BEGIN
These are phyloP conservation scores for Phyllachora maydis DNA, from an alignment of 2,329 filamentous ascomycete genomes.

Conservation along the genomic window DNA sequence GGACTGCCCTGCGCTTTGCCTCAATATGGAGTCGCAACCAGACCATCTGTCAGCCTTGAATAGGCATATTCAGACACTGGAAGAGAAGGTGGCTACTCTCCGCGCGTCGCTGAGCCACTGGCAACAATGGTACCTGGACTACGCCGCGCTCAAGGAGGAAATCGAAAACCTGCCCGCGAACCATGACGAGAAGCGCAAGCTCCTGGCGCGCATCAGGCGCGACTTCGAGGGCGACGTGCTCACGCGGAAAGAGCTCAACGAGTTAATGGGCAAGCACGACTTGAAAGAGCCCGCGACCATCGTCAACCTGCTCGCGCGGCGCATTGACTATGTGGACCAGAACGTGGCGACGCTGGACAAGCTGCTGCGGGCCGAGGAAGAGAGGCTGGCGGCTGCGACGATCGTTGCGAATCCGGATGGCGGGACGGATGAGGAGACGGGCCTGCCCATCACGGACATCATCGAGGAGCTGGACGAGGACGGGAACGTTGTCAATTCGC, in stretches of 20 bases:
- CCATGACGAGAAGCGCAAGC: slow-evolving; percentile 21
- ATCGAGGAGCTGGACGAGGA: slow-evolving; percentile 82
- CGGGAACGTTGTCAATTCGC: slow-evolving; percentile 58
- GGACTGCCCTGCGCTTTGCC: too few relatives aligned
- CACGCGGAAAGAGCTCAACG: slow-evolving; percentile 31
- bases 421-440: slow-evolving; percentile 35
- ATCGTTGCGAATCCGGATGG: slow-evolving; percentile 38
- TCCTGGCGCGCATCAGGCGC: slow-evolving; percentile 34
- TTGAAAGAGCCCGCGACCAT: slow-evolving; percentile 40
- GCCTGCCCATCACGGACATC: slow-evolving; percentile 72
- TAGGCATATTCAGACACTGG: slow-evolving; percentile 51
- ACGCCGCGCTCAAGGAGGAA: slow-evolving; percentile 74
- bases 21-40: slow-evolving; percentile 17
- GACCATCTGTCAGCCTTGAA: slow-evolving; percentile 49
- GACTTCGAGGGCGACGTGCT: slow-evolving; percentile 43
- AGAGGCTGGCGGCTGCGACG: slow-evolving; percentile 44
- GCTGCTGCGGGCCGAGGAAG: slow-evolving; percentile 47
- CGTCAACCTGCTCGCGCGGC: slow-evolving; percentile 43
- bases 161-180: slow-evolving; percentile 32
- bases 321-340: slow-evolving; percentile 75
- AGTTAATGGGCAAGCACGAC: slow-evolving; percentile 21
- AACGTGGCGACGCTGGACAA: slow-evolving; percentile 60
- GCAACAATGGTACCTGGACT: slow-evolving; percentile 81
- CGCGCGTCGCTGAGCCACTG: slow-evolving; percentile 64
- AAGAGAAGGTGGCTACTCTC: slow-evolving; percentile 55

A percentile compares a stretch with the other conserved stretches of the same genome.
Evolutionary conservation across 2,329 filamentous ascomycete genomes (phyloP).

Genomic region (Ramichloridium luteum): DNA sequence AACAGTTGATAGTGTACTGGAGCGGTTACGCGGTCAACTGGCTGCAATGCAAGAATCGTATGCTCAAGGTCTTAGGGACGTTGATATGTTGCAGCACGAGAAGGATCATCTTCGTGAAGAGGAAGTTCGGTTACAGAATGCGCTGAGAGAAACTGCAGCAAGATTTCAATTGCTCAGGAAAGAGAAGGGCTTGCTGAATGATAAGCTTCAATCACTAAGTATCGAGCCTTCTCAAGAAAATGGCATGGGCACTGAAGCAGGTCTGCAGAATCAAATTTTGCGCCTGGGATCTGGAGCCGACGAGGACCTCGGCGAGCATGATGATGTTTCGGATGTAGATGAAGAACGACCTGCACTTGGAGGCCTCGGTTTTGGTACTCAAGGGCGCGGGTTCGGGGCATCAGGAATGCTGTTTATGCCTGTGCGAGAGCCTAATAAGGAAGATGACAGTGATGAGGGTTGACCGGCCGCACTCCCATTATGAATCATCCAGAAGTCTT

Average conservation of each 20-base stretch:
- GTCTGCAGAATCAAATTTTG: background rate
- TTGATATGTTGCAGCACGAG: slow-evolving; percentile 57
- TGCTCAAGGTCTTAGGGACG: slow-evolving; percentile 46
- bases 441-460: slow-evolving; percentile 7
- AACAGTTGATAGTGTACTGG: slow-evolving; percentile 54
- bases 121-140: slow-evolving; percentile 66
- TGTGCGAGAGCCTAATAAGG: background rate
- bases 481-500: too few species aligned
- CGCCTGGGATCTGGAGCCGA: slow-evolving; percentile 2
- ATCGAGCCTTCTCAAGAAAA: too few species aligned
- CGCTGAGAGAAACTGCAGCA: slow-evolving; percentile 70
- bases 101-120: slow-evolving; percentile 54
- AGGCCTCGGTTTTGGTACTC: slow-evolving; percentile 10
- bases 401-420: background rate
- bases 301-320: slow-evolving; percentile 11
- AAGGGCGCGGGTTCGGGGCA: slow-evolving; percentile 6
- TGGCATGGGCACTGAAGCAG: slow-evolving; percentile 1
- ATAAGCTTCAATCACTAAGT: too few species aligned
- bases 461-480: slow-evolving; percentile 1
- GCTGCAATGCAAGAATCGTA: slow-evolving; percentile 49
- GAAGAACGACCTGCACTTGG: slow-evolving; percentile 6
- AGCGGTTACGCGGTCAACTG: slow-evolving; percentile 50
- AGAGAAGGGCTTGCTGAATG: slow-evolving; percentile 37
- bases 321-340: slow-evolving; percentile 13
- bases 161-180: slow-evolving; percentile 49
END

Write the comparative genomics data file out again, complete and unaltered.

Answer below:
These are phyloP conservation scores for Phyllachora maydis DNA, from an alignment of 2,329 filamentous ascomycete genomes.

Conservation along the genomic window DNA sequence GGACTGCCCTGCGCTTTGCCTCAATATGGAGTCGCAACCAGACCATCTGTCAGCCTTGAATAGGCATATTCAGACACTGGAAGAGAAGGTGGCTACTCTCCGCGCGTCGCTGAGCCACTGGCAACAATGGTACCTGGACTACGCCGCGCTCAAGGAGGAAATCGAAAACCTGCCCGCGAACCATGACGAGAAGCGCAAGCTCCTGGCGCGCATCAGGCGCGACTTCGAGGGCGACGTGCTCACGCGGAAAGAGCTCAACGAGTTAATGGGCAAGCACGACTTGAAAGAGCCCGCGACCATCGTCAACCTGCTCGCGCGGCGCATTGACTATGTGGACCAGAACGTGGCGACGCTGGACAAGCTGCTGCGGGCCGAGGAAGAGAGGCTGGCGGCTGCGACGATCGTTGCGAATCCGGATGGCGGGACGGATGAGGAGACGGGCCTGCCCATCACGGACATCATCGAGGAGCTGGACGAGGACGGGAACGTTGTCAATTCGC, in stretches of 20 bases:
- CCATGACGAGAAGCGCAAGC: slow-evolving; percentile 21
- ATCGAGGAGCTGGACGAGGA: slow-evolving; percentile 82
- CGGGAACGTTGTCAATTCGC: slow-evolving; percentile 58
- GGACTGCCCTGCGCTTTGCC: too few relatives aligned
- CACGCGGAAAGAGCTCAACG: slow-evolving; percentile 31
- bases 421-440: slow-evolving; percentile 35
- ATCGTTGCGAATCCGGATGG: slow-evolving; percentile 38
- TCCTGGCGCGCATCAGGCGC: slow-evolving; percentile 34
- TTGAAAGAGCCCGCGACCAT: slow-evolving; percentile 40
- GCCTGCCCATCACGGACATC: slow-evolving; percentile 72
- TAGGCATATTCAGACACTGG: slow-evolving; percentile 51
- ACGCCGCGCTCAAGGAGGAA: slow-evolving; percentile 74
- bases 21-40: slow-evolving; percentile 17
- GACCATCTGTCAGCCTTGAA: slow-evolving; percentile 49
- GACTTCGAGGGCGACGTGCT: slow-evolving; percentile 43
- AGAGGCTGGCGGCTGCGACG: slow-evolving; percentile 44
- GCTGCTGCGGGCCGAGGAAG: slow-evolving; percentile 47
- CGTCAACCTGCTCGCGCGGC: slow-evolving; percentile 43
- bases 161-180: slow-evolving; percentile 32
- bases 321-340: slow-evolving; percentile 75
- AGTTAATGGGCAAGCACGAC: slow-evolving; percentile 21
- AACGTGGCGACGCTGGACAA: slow-evolving; percentile 60
- GCAACAATGGTACCTGGACT: slow-evolving; percentile 81
- CGCGCGTCGCTGAGCCACTG: slow-evolving; percentile 64
- AAGAGAAGGTGGCTACTCTC: slow-evolving; percentile 55

A percentile compares a stretch with the other conserved stretches of the same genome.
Evolutionary conservation across 2,329 filamentous ascomycete genomes (phyloP).

Genomic region (Ramichloridium luteum): DNA sequence AACAGTTGATAGTGTACTGGAGCGGTTACGCGGTCAACTGGCTGCAATGCAAGAATCGTATGCTCAAGGTCTTAGGGACGTTGATATGTTGCAGCACGAGAAGGATCATCTTCGTGAAGAGGAAGTTCGGTTACAGAATGCGCTGAGAGAAACTGCAGCAAGATTTCAATTGCTCAGGAAAGAGAAGGGCTTGCTGAATGATAAGCTTCAATCACTAAGTATCGAGCCTTCTCAAGAAAATGGCATGGGCACTGAAGCAGGTCTGCAGAATCAAATTTTGCGCCTGGGATCTGGAGCCGACGAGGACCTCGGCGAGCATGATGATGTTTCGGATGTAGATGAAGAACGACCTGCACTTGGAGGCCTCGGTTTTGGTACTCAAGGGCGCGGGTTCGGGGCATCAGGAATGCTGTTTATGCCTGTGCGAGAGCCTAATAAGGAAGATGACAGTGATGAGGGTTGACCGGCCGCACTCCCATTATGAATCATCCAGAAGTCTT

Average conservation of each 20-base stretch:
- GTCTGCAGAATCAAATTTTG: background rate
- TTGATATGTTGCAGCACGAG: slow-evolving; percentile 57
- TGCTCAAGGTCTTAGGGACG: slow-evolving; percentile 46
- bases 441-460: slow-evolving; percentile 7
- AACAGTTGATAGTGTACTGG: slow-evolving; percentile 54
- bases 121-140: slow-evolving; percentile 66
- TGTGCGAGAGCCTAATAAGG: background rate
- bases 481-500: too few species aligned
- CGCCTGGGATCTGGAGCCGA: slow-evolving; percentile 2
- ATCGAGCCTTCTCAAGAAAA: too few species aligned
- CGCTGAGAGAAACTGCAGCA: slow-evolving; percentile 70
- bases 101-120: slow-evolving; percentile 54
- AGGCCTCGGTTTTGGTACTC: slow-evolving; percentile 10
- bases 401-420: background rate
- bases 301-320: slow-evolving; percentile 11
- AAGGGCGCGGGTTCGGGGCA: slow-evolving; percentile 6
- TGGCATGGGCACTGAAGCAG: slow-evolving; percentile 1
- ATAAGCTTCAATCACTAAGT: too few species aligned
- bases 461-480: slow-evolving; percentile 1
- GCTGCAATGCAAGAATCGTA: slow-evolving; percentile 49
- GAAGAACGACCTGCACTTGG: slow-evolving; percentile 6
- AGCGGTTACGCGGTCAACTG: slow-evolving; percentile 50
- AGAGAAGGGCTTGCTGAATG: slow-evolving; percentile 37
- bases 321-340: slow-evolving; percentile 13
- bases 161-180: slow-evolving; percentile 49